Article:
Liquid Paraffin for Cats - Uses, Dosage and Side Effects
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Gastrointestinal diseases are relatively common in felines. They can be accompanied by various symptoms, all of which need to be monitored by their caregivers. Constipation is a digestive problem which can go unnoticed by cat guardians, especially if they do not check their litter regularly. The underlying causes of constipation are varied and can be due to either physiological or psychological problems. These include stress, infections, poor diet, side effects of medication and many others. Liquid paraffin in a potential treatment option for feline constipation.
At AnimalWised, we look into detail at liquid paraffin for cats. Specifically, we look at its usage, dosage and side effects, as well as possible contraindications.
What is liquid paraffin for cats?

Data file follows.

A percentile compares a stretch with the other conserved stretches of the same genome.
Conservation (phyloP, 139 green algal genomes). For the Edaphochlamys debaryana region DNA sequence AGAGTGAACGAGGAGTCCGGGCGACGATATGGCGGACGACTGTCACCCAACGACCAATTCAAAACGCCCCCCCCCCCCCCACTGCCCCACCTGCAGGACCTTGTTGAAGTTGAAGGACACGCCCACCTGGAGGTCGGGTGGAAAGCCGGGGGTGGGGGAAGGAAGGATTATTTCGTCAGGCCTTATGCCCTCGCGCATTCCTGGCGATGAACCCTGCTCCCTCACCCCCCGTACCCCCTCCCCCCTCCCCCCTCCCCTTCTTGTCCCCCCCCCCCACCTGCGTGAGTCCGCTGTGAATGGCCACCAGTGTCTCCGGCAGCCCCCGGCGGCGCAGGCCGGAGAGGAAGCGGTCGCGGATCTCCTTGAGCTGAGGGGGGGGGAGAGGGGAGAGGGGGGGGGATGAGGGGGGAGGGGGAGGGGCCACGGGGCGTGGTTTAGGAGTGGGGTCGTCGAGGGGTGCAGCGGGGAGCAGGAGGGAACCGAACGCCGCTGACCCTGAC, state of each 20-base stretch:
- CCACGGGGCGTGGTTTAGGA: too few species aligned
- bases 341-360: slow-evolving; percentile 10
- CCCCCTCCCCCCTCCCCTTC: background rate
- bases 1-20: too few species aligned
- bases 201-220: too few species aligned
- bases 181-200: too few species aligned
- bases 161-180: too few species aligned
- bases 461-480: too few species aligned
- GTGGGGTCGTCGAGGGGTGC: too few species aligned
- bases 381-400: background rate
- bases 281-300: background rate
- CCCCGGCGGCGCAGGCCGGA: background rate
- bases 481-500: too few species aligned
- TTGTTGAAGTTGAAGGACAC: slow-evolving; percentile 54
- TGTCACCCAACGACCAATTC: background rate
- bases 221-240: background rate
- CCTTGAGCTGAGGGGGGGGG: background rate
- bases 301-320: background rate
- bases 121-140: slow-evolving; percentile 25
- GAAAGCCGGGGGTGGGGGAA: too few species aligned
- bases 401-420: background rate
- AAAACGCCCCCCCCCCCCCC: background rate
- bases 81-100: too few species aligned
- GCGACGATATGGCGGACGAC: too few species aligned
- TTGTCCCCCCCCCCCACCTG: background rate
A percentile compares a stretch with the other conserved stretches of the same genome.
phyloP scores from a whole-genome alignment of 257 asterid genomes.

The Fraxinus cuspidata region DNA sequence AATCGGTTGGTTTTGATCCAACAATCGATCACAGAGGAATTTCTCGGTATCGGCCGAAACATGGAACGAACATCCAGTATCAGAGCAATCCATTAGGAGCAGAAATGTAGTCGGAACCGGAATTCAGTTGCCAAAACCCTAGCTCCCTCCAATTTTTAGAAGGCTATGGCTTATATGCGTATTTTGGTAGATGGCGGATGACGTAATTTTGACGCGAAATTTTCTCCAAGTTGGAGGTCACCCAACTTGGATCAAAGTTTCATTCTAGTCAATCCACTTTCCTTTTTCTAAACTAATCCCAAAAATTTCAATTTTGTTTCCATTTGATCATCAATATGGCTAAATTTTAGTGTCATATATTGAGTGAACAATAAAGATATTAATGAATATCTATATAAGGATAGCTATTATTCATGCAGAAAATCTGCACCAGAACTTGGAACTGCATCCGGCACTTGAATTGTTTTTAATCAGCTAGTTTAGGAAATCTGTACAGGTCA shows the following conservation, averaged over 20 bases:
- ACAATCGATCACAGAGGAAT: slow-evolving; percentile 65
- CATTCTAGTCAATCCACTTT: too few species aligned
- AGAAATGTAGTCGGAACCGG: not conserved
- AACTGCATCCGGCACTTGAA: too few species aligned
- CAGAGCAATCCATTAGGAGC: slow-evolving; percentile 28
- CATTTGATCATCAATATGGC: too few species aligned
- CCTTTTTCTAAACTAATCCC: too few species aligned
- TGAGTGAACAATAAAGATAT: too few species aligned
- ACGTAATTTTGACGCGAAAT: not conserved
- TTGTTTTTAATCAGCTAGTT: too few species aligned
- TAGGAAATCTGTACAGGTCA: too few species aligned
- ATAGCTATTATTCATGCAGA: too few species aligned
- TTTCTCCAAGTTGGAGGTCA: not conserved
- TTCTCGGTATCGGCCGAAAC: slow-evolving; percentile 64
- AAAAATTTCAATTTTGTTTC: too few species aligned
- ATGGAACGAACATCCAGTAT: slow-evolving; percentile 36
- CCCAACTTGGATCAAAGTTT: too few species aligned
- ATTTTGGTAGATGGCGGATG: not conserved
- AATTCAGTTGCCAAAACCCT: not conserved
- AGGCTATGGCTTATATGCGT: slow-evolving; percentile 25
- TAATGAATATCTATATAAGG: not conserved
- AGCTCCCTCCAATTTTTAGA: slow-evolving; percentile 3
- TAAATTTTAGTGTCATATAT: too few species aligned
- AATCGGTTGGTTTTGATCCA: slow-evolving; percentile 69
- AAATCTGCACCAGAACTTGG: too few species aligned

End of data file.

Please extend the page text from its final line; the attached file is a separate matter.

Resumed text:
While it may be sold under different names, liquid paraffin (paraffinum liquidum) is a drug which is also sometimes known as Russian mineral oil. It is a highly refined mineral oil which is used in medicine, as well as cosmetics for humans. It is more commonly an active ingredient in topical emollients which are used to relieve various skin conditions, especially dryness. However, it can be sold for oral ingestion.
Liquid paraffin is refined from petroleum. It is vitally important that medicinal liquid paraffin is not confused with paraffin used as a fuel. This less-refined version is known as kerosene and is toxic if ingested, highly flammable and can even cause problems topically. Not only should you never give kerosene to a cat, you should never administer liquid paraffin without prior consultation with your veterinarian.
The action of liquid paraffin works by covering the intestine in hydrophobic layer that prevents it from absorbing water. This means the fecal matter which is passing through can better maintain its moisture. This facilitates intestinal transit and proper defecation without irritating the mucosa of the intestine, rectum or anus. Liquid paraffin is given orally for this purpose.
Uses of liquid paraffin in cats